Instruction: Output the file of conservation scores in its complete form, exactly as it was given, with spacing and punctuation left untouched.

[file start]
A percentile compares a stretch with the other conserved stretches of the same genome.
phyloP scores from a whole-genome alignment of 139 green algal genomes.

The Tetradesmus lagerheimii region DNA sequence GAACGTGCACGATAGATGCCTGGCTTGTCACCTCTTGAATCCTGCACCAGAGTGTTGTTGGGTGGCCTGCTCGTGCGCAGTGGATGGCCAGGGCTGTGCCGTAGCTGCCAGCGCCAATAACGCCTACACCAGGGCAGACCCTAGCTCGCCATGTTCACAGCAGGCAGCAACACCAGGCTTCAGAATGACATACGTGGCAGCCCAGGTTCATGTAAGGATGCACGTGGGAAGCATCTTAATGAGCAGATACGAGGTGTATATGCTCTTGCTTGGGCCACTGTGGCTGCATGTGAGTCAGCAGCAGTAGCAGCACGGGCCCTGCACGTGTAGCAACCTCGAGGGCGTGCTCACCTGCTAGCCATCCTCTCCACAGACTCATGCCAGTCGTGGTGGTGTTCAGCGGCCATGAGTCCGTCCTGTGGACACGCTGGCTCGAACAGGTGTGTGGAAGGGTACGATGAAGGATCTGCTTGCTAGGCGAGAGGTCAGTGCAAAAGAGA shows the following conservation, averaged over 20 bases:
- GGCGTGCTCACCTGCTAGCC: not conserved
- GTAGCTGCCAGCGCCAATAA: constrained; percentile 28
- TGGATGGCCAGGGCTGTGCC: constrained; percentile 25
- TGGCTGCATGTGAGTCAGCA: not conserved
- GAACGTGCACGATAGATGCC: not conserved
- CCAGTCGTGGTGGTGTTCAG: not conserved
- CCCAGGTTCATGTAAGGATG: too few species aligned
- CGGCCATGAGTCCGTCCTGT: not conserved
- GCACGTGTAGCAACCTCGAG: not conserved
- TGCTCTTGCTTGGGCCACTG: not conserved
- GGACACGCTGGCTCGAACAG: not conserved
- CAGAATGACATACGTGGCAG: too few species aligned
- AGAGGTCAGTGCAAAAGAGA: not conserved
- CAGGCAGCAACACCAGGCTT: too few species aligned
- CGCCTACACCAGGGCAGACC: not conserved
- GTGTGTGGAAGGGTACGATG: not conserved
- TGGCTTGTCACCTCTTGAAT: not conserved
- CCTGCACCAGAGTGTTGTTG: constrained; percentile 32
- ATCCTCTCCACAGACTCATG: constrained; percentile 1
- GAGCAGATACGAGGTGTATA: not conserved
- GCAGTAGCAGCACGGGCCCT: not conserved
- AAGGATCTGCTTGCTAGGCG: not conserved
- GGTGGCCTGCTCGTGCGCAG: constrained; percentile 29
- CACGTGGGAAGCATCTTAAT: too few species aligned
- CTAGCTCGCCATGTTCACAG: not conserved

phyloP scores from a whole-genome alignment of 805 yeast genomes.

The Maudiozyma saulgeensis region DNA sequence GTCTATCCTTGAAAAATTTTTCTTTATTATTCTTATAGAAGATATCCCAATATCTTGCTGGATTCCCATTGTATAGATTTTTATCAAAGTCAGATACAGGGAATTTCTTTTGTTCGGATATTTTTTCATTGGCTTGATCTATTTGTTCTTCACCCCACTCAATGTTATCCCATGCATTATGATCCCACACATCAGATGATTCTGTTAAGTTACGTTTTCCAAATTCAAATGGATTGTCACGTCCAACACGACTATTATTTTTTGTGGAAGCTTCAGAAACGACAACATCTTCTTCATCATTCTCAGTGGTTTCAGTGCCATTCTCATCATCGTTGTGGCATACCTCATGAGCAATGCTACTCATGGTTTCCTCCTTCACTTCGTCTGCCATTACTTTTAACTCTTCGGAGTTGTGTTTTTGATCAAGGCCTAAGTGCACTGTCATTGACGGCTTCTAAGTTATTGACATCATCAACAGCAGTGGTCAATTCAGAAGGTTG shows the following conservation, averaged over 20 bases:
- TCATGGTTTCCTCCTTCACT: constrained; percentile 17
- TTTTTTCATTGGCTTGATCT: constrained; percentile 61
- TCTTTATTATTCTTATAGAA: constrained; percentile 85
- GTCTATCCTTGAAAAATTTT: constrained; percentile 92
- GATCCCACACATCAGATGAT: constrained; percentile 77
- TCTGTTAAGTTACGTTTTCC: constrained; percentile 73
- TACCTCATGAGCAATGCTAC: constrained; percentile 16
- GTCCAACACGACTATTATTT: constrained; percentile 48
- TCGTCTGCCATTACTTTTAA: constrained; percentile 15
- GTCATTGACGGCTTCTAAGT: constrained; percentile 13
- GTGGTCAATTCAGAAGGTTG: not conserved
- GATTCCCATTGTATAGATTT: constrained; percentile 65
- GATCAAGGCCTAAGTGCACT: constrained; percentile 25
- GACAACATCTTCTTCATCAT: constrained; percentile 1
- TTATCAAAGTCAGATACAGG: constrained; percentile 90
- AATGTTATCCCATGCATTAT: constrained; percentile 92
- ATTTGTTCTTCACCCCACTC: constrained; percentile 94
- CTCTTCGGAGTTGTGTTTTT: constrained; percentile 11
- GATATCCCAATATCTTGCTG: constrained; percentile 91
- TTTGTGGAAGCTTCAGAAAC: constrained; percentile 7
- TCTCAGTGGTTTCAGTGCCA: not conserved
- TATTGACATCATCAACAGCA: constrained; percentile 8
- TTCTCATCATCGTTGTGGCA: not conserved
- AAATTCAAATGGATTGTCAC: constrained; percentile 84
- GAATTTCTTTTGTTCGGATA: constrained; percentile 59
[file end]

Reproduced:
A percentile compares a stretch with the other conserved stretches of the same genome.
phyloP scores from a whole-genome alignment of 139 green algal genomes.

The Tetradesmus lagerheimii region DNA sequence GAACGTGCACGATAGATGCCTGGCTTGTCACCTCTTGAATCCTGCACCAGAGTGTTGTTGGGTGGCCTGCTCGTGCGCAGTGGATGGCCAGGGCTGTGCCGTAGCTGCCAGCGCCAATAACGCCTACACCAGGGCAGACCCTAGCTCGCCATGTTCACAGCAGGCAGCAACACCAGGCTTCAGAATGACATACGTGGCAGCCCAGGTTCATGTAAGGATGCACGTGGGAAGCATCTTAATGAGCAGATACGAGGTGTATATGCTCTTGCTTGGGCCACTGTGGCTGCATGTGAGTCAGCAGCAGTAGCAGCACGGGCCCTGCACGTGTAGCAACCTCGAGGGCGTGCTCACCTGCTAGCCATCCTCTCCACAGACTCATGCCAGTCGTGGTGGTGTTCAGCGGCCATGAGTCCGTCCTGTGGACACGCTGGCTCGAACAGGTGTGTGGAAGGGTACGATGAAGGATCTGCTTGCTAGGCGAGAGGTCAGTGCAAAAGAGA shows the following conservation, averaged over 20 bases:
- GGCGTGCTCACCTGCTAGCC: not conserved
- GTAGCTGCCAGCGCCAATAA: constrained; percentile 28
- TGGATGGCCAGGGCTGTGCC: constrained; percentile 25
- TGGCTGCATGTGAGTCAGCA: not conserved
- GAACGTGCACGATAGATGCC: not conserved
- CCAGTCGTGGTGGTGTTCAG: not conserved
- CCCAGGTTCATGTAAGGATG: too few species aligned
- CGGCCATGAGTCCGTCCTGT: not conserved
- GCACGTGTAGCAACCTCGAG: not conserved
- TGCTCTTGCTTGGGCCACTG: not conserved
- GGACACGCTGGCTCGAACAG: not conserved
- CAGAATGACATACGTGGCAG: too few species aligned
- AGAGGTCAGTGCAAAAGAGA: not conserved
- CAGGCAGCAACACCAGGCTT: too few species aligned
- CGCCTACACCAGGGCAGACC: not conserved
- GTGTGTGGAAGGGTACGATG: not conserved
- TGGCTTGTCACCTCTTGAAT: not conserved
- CCTGCACCAGAGTGTTGTTG: constrained; percentile 32
- ATCCTCTCCACAGACTCATG: constrained; percentile 1
- GAGCAGATACGAGGTGTATA: not conserved
- GCAGTAGCAGCACGGGCCCT: not conserved
- AAGGATCTGCTTGCTAGGCG: not conserved
- GGTGGCCTGCTCGTGCGCAG: constrained; percentile 29
- CACGTGGGAAGCATCTTAAT: too few species aligned
- CTAGCTCGCCATGTTCACAG: not conserved

phyloP scores from a whole-genome alignment of 805 yeast genomes.

The Maudiozyma saulgeensis region DNA sequence GTCTATCCTTGAAAAATTTTTCTTTATTATTCTTATAGAAGATATCCCAATATCTTGCTGGATTCCCATTGTATAGATTTTTATCAAAGTCAGATACAGGGAATTTCTTTTGTTCGGATATTTTTTCATTGGCTTGATCTATTTGTTCTTCACCCCACTCAATGTTATCCCATGCATTATGATCCCACACATCAGATGATTCTGTTAAGTTACGTTTTCCAAATTCAAATGGATTGTCACGTCCAACACGACTATTATTTTTTGTGGAAGCTTCAGAAACGACAACATCTTCTTCATCATTCTCAGTGGTTTCAGTGCCATTCTCATCATCGTTGTGGCATACCTCATGAGCAATGCTACTCATGGTTTCCTCCTTCACTTCGTCTGCCATTACTTTTAACTCTTCGGAGTTGTGTTTTTGATCAAGGCCTAAGTGCACTGTCATTGACGGCTTCTAAGTTATTGACATCATCAACAGCAGTGGTCAATTCAGAAGGTTG shows the following conservation, averaged over 20 bases:
- TCATGGTTTCCTCCTTCACT: constrained; percentile 17
- TTTTTTCATTGGCTTGATCT: constrained; percentile 61
- TCTTTATTATTCTTATAGAA: constrained; percentile 85
- GTCTATCCTTGAAAAATTTT: constrained; percentile 92
- GATCCCACACATCAGATGAT: constrained; percentile 77
- TCTGTTAAGTTACGTTTTCC: constrained; percentile 73
- TACCTCATGAGCAATGCTAC: constrained; percentile 16
- GTCCAACACGACTATTATTT: constrained; percentile 48
- TCGTCTGCCATTACTTTTAA: constrained; percentile 15
- GTCATTGACGGCTTCTAAGT: constrained; percentile 13
- GTGGTCAATTCAGAAGGTTG: not conserved
- GATTCCCATTGTATAGATTT: constrained; percentile 65
- GATCAAGGCCTAAGTGCACT: constrained; percentile 25
- GACAACATCTTCTTCATCAT: constrained; percentile 1
- TTATCAAAGTCAGATACAGG: constrained; percentile 90
- AATGTTATCCCATGCATTAT: constrained; percentile 92
- ATTTGTTCTTCACCCCACTC: constrained; percentile 94
- CTCTTCGGAGTTGTGTTTTT: constrained; percentile 11
- GATATCCCAATATCTTGCTG: constrained; percentile 91
- TTTGTGGAAGCTTCAGAAAC: constrained; percentile 7
- TCTCAGTGGTTTCAGTGCCA: not conserved
- TATTGACATCATCAACAGCA: constrained; percentile 8
- TTCTCATCATCGTTGTGGCA: not conserved
- AAATTCAAATGGATTGTCAC: constrained; percentile 84
- GAATTTCTTTTGTTCGGATA: constrained; percentile 59